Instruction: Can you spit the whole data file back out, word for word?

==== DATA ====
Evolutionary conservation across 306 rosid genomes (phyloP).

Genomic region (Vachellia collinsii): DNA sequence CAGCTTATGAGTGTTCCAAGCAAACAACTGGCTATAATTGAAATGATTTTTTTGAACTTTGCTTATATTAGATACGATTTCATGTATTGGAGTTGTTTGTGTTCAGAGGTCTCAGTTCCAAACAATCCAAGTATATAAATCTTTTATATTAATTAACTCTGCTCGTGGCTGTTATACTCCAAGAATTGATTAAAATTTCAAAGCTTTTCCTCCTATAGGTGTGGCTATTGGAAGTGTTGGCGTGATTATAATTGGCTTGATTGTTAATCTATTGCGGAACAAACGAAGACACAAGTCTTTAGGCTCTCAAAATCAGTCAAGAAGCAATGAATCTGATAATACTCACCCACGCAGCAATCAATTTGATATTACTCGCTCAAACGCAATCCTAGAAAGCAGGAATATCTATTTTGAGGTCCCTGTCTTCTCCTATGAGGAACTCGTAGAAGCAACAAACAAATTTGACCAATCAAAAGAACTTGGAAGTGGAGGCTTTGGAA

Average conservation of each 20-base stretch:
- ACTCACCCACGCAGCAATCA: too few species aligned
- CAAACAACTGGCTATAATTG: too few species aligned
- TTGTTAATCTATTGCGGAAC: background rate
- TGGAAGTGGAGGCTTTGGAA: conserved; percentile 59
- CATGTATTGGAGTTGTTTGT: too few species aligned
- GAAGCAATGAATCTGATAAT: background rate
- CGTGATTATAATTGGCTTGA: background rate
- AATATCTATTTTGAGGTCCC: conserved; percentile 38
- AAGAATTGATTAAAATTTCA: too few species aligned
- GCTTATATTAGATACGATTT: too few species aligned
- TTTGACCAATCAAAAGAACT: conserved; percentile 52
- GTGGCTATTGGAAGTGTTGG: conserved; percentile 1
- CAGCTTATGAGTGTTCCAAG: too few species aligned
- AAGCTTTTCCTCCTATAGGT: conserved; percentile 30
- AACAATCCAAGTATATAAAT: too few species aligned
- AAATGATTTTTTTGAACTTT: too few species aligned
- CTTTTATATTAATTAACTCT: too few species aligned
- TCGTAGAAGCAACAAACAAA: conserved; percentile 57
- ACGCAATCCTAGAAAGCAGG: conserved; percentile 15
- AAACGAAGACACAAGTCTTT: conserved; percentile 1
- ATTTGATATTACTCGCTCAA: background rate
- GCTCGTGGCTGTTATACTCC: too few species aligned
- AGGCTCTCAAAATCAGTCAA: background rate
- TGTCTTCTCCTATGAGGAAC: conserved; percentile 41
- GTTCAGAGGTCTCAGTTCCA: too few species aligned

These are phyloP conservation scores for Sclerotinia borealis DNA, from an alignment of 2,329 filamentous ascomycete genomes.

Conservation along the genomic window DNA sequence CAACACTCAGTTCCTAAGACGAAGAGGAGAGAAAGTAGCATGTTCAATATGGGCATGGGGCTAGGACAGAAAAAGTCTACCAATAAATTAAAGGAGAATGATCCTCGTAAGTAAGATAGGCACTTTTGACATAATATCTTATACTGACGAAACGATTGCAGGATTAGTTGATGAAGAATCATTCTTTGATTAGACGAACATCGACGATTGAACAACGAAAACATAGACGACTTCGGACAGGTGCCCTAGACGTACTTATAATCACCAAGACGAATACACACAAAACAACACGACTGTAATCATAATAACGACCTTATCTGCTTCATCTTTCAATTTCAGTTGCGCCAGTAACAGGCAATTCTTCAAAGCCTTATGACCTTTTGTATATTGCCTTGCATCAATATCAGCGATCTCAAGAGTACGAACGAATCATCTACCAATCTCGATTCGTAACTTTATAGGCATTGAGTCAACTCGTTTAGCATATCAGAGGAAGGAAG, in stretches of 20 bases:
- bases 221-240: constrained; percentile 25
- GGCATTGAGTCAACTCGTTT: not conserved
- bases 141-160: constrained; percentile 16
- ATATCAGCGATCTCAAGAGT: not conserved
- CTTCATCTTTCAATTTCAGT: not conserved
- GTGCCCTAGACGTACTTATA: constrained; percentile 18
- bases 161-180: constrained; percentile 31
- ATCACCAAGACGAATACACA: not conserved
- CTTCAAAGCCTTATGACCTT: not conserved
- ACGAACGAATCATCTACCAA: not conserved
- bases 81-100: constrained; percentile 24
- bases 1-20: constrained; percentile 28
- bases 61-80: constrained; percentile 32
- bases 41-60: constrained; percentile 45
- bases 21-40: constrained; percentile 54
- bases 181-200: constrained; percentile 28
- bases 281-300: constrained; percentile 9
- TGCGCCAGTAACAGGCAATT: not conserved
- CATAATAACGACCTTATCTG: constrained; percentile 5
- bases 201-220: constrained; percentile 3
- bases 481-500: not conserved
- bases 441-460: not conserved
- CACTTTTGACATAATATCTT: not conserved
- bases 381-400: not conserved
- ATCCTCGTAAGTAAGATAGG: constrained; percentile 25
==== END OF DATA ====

Evolutionary conservation across 306 rosid genomes (phyloP).

Genomic region (Vachellia collinsii): DNA sequence CAGCTTATGAGTGTTCCAAGCAAACAACTGGCTATAATTGAAATGATTTTTTTGAACTTTGCTTATATTAGATACGATTTCATGTATTGGAGTTGTTTGTGTTCAGAGGTCTCAGTTCCAAACAATCCAAGTATATAAATCTTTTATATTAATTAACTCTGCTCGTGGCTGTTATACTCCAAGAATTGATTAAAATTTCAAAGCTTTTCCTCCTATAGGTGTGGCTATTGGAAGTGTTGGCGTGATTATAATTGGCTTGATTGTTAATCTATTGCGGAACAAACGAAGACACAAGTCTTTAGGCTCTCAAAATCAGTCAAGAAGCAATGAATCTGATAATACTCACCCACGCAGCAATCAATTTGATATTACTCGCTCAAACGCAATCCTAGAAAGCAGGAATATCTATTTTGAGGTCCCTGTCTTCTCCTATGAGGAACTCGTAGAAGCAACAAACAAATTTGACCAATCAAAAGAACTTGGAAGTGGAGGCTTTGGAA

Average conservation of each 20-base stretch:
- ACTCACCCACGCAGCAATCA: too few species aligned
- CAAACAACTGGCTATAATTG: too few species aligned
- TTGTTAATCTATTGCGGAAC: background rate
- TGGAAGTGGAGGCTTTGGAA: conserved; percentile 59
- CATGTATTGGAGTTGTTTGT: too few species aligned
- GAAGCAATGAATCTGATAAT: background rate
- CGTGATTATAATTGGCTTGA: background rate
- AATATCTATTTTGAGGTCCC: conserved; percentile 38
- AAGAATTGATTAAAATTTCA: too few species aligned
- GCTTATATTAGATACGATTT: too few species aligned
- TTTGACCAATCAAAAGAACT: conserved; percentile 52
- GTGGCTATTGGAAGTGTTGG: conserved; percentile 1
- CAGCTTATGAGTGTTCCAAG: too few species aligned
- AAGCTTTTCCTCCTATAGGT: conserved; percentile 30
- AACAATCCAAGTATATAAAT: too few species aligned
- AAATGATTTTTTTGAACTTT: too few species aligned
- CTTTTATATTAATTAACTCT: too few species aligned
- TCGTAGAAGCAACAAACAAA: conserved; percentile 57
- ACGCAATCCTAGAAAGCAGG: conserved; percentile 15
- AAACGAAGACACAAGTCTTT: conserved; percentile 1
- ATTTGATATTACTCGCTCAA: background rate
- GCTCGTGGCTGTTATACTCC: too few species aligned
- AGGCTCTCAAAATCAGTCAA: background rate
- TGTCTTCTCCTATGAGGAAC: conserved; percentile 41
- GTTCAGAGGTCTCAGTTCCA: too few species aligned

These are phyloP conservation scores for Sclerotinia borealis DNA, from an alignment of 2,329 filamentous ascomycete genomes.

Conservation along the genomic window DNA sequence CAACACTCAGTTCCTAAGACGAAGAGGAGAGAAAGTAGCATGTTCAATATGGGCATGGGGCTAGGACAGAAAAAGTCTACCAATAAATTAAAGGAGAATGATCCTCGTAAGTAAGATAGGCACTTTTGACATAATATCTTATACTGACGAAACGATTGCAGGATTAGTTGATGAAGAATCATTCTTTGATTAGACGAACATCGACGATTGAACAACGAAAACATAGACGACTTCGGACAGGTGCCCTAGACGTACTTATAATCACCAAGACGAATACACACAAAACAACACGACTGTAATCATAATAACGACCTTATCTGCTTCATCTTTCAATTTCAGTTGCGCCAGTAACAGGCAATTCTTCAAAGCCTTATGACCTTTTGTATATTGCCTTGCATCAATATCAGCGATCTCAAGAGTACGAACGAATCATCTACCAATCTCGATTCGTAACTTTATAGGCATTGAGTCAACTCGTTTAGCATATCAGAGGAAGGAAG, in stretches of 20 bases:
- bases 221-240: constrained; percentile 25
- GGCATTGAGTCAACTCGTTT: not conserved
- bases 141-160: constrained; percentile 16
- ATATCAGCGATCTCAAGAGT: not conserved
- CTTCATCTTTCAATTTCAGT: not conserved
- GTGCCCTAGACGTACTTATA: constrained; percentile 18
- bases 161-180: constrained; percentile 31
- ATCACCAAGACGAATACACA: not conserved
- CTTCAAAGCCTTATGACCTT: not conserved
- ACGAACGAATCATCTACCAA: not conserved
- bases 81-100: constrained; percentile 24
- bases 1-20: constrained; percentile 28
- bases 61-80: constrained; percentile 32
- bases 41-60: constrained; percentile 45
- bases 21-40: constrained; percentile 54
- bases 181-200: constrained; percentile 28
- bases 281-300: constrained; percentile 9
- TGCGCCAGTAACAGGCAATT: not conserved
- CATAATAACGACCTTATCTG: constrained; percentile 5
- bases 201-220: constrained; percentile 3
- bases 481-500: not conserved
- bases 441-460: not conserved
- CACTTTTGACATAATATCTT: not conserved
- bases 381-400: not conserved
- ATCCTCGTAAGTAAGATAGG: constrained; percentile 25